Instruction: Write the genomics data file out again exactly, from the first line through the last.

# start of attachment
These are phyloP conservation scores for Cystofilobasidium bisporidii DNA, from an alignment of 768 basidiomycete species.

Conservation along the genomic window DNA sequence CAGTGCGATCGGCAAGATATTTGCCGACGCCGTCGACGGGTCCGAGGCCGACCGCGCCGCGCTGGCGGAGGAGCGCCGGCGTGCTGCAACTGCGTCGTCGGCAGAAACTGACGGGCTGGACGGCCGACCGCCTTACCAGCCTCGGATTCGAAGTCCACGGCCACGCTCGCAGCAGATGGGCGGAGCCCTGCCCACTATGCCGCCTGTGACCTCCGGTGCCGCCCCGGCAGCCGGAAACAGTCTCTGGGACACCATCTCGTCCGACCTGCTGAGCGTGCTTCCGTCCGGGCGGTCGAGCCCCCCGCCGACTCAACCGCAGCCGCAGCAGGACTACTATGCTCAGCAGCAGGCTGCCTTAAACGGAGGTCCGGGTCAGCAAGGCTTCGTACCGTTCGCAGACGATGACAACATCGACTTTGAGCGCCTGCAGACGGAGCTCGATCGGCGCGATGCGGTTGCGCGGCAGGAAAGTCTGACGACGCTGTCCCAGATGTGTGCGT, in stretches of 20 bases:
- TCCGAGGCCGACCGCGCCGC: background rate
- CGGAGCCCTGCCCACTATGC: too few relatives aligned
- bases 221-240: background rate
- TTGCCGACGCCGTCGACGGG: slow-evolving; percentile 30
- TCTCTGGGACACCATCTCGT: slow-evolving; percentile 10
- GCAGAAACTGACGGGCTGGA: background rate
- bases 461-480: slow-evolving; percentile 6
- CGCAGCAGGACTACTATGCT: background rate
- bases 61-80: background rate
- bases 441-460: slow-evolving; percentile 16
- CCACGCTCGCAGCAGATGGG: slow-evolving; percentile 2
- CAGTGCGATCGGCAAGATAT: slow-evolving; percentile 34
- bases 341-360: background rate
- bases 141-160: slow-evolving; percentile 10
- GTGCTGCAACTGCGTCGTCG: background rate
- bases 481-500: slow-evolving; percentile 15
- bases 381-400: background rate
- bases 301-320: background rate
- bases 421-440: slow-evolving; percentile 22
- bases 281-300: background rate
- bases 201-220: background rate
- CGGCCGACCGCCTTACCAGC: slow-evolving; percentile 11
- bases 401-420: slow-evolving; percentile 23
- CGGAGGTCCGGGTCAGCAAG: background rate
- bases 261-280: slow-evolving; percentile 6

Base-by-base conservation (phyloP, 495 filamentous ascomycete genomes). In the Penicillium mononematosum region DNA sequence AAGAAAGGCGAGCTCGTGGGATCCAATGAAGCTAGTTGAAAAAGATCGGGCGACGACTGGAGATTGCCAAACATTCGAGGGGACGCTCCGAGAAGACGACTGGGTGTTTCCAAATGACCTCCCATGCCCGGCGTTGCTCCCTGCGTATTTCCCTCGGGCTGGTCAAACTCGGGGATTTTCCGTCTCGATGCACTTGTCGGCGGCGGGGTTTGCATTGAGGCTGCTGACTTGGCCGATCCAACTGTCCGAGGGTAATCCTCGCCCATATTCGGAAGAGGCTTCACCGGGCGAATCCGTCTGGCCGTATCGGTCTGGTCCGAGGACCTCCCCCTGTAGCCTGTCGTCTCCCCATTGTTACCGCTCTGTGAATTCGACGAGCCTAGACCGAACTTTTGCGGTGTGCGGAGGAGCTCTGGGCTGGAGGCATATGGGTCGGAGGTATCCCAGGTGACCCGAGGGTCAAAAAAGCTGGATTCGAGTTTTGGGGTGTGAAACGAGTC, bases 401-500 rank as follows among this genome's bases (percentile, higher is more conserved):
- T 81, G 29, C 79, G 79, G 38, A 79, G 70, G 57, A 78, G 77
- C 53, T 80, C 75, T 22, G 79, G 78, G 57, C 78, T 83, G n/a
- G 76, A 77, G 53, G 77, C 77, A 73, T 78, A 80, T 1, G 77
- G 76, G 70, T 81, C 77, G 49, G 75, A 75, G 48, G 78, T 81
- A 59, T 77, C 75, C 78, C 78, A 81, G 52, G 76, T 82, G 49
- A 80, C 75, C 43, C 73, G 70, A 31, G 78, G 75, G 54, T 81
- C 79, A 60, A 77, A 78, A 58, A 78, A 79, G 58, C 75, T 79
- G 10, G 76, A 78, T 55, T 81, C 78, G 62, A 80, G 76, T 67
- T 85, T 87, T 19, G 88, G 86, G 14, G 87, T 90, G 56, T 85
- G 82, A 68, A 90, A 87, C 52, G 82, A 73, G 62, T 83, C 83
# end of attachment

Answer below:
These are phyloP conservation scores for Cystofilobasidium bisporidii DNA, from an alignment of 768 basidiomycete species.

Conservation along the genomic window DNA sequence CAGTGCGATCGGCAAGATATTTGCCGACGCCGTCGACGGGTCCGAGGCCGACCGCGCCGCGCTGGCGGAGGAGCGCCGGCGTGCTGCAACTGCGTCGTCGGCAGAAACTGACGGGCTGGACGGCCGACCGCCTTACCAGCCTCGGATTCGAAGTCCACGGCCACGCTCGCAGCAGATGGGCGGAGCCCTGCCCACTATGCCGCCTGTGACCTCCGGTGCCGCCCCGGCAGCCGGAAACAGTCTCTGGGACACCATCTCGTCCGACCTGCTGAGCGTGCTTCCGTCCGGGCGGTCGAGCCCCCCGCCGACTCAACCGCAGCCGCAGCAGGACTACTATGCTCAGCAGCAGGCTGCCTTAAACGGAGGTCCGGGTCAGCAAGGCTTCGTACCGTTCGCAGACGATGACAACATCGACTTTGAGCGCCTGCAGACGGAGCTCGATCGGCGCGATGCGGTTGCGCGGCAGGAAAGTCTGACGACGCTGTCCCAGATGTGTGCGT, in stretches of 20 bases:
- TCCGAGGCCGACCGCGCCGC: background rate
- CGGAGCCCTGCCCACTATGC: too few relatives aligned
- bases 221-240: background rate
- TTGCCGACGCCGTCGACGGG: slow-evolving; percentile 30
- TCTCTGGGACACCATCTCGT: slow-evolving; percentile 10
- GCAGAAACTGACGGGCTGGA: background rate
- bases 461-480: slow-evolving; percentile 6
- CGCAGCAGGACTACTATGCT: background rate
- bases 61-80: background rate
- bases 441-460: slow-evolving; percentile 16
- CCACGCTCGCAGCAGATGGG: slow-evolving; percentile 2
- CAGTGCGATCGGCAAGATAT: slow-evolving; percentile 34
- bases 341-360: background rate
- bases 141-160: slow-evolving; percentile 10
- GTGCTGCAACTGCGTCGTCG: background rate
- bases 481-500: slow-evolving; percentile 15
- bases 381-400: background rate
- bases 301-320: background rate
- bases 421-440: slow-evolving; percentile 22
- bases 281-300: background rate
- bases 201-220: background rate
- CGGCCGACCGCCTTACCAGC: slow-evolving; percentile 11
- bases 401-420: slow-evolving; percentile 23
- CGGAGGTCCGGGTCAGCAAG: background rate
- bases 261-280: slow-evolving; percentile 6

Base-by-base conservation (phyloP, 495 filamentous ascomycete genomes). In the Penicillium mononematosum region DNA sequence AAGAAAGGCGAGCTCGTGGGATCCAATGAAGCTAGTTGAAAAAGATCGGGCGACGACTGGAGATTGCCAAACATTCGAGGGGACGCTCCGAGAAGACGACTGGGTGTTTCCAAATGACCTCCCATGCCCGGCGTTGCTCCCTGCGTATTTCCCTCGGGCTGGTCAAACTCGGGGATTTTCCGTCTCGATGCACTTGTCGGCGGCGGGGTTTGCATTGAGGCTGCTGACTTGGCCGATCCAACTGTCCGAGGGTAATCCTCGCCCATATTCGGAAGAGGCTTCACCGGGCGAATCCGTCTGGCCGTATCGGTCTGGTCCGAGGACCTCCCCCTGTAGCCTGTCGTCTCCCCATTGTTACCGCTCTGTGAATTCGACGAGCCTAGACCGAACTTTTGCGGTGTGCGGAGGAGCTCTGGGCTGGAGGCATATGGGTCGGAGGTATCCCAGGTGACCCGAGGGTCAAAAAAGCTGGATTCGAGTTTTGGGGTGTGAAACGAGTC, bases 401-500 rank as follows among this genome's bases (percentile, higher is more conserved):
- T 81, G 29, C 79, G 79, G 38, A 79, G 70, G 57, A 78, G 77
- C 53, T 80, C 75, T 22, G 79, G 78, G 57, C 78, T 83, G n/a
- G 76, A 77, G 53, G 77, C 77, A 73, T 78, A 80, T 1, G 77
- G 76, G 70, T 81, C 77, G 49, G 75, A 75, G 48, G 78, T 81
- A 59, T 77, C 75, C 78, C 78, A 81, G 52, G 76, T 82, G 49
- A 80, C 75, C 43, C 73, G 70, A 31, G 78, G 75, G 54, T 81
- C 79, A 60, A 77, A 78, A 58, A 78, A 79, G 58, C 75, T 79
- G 10, G 76, A 78, T 55, T 81, C 78, G 62, A 80, G 76, T 67
- T 85, T 87, T 19, G 88, G 86, G 14, G 87, T 90, G 56, T 85
- G 82, A 68, A 90, A 87, C 52, G 82, A 73, G 62, T 83, C 83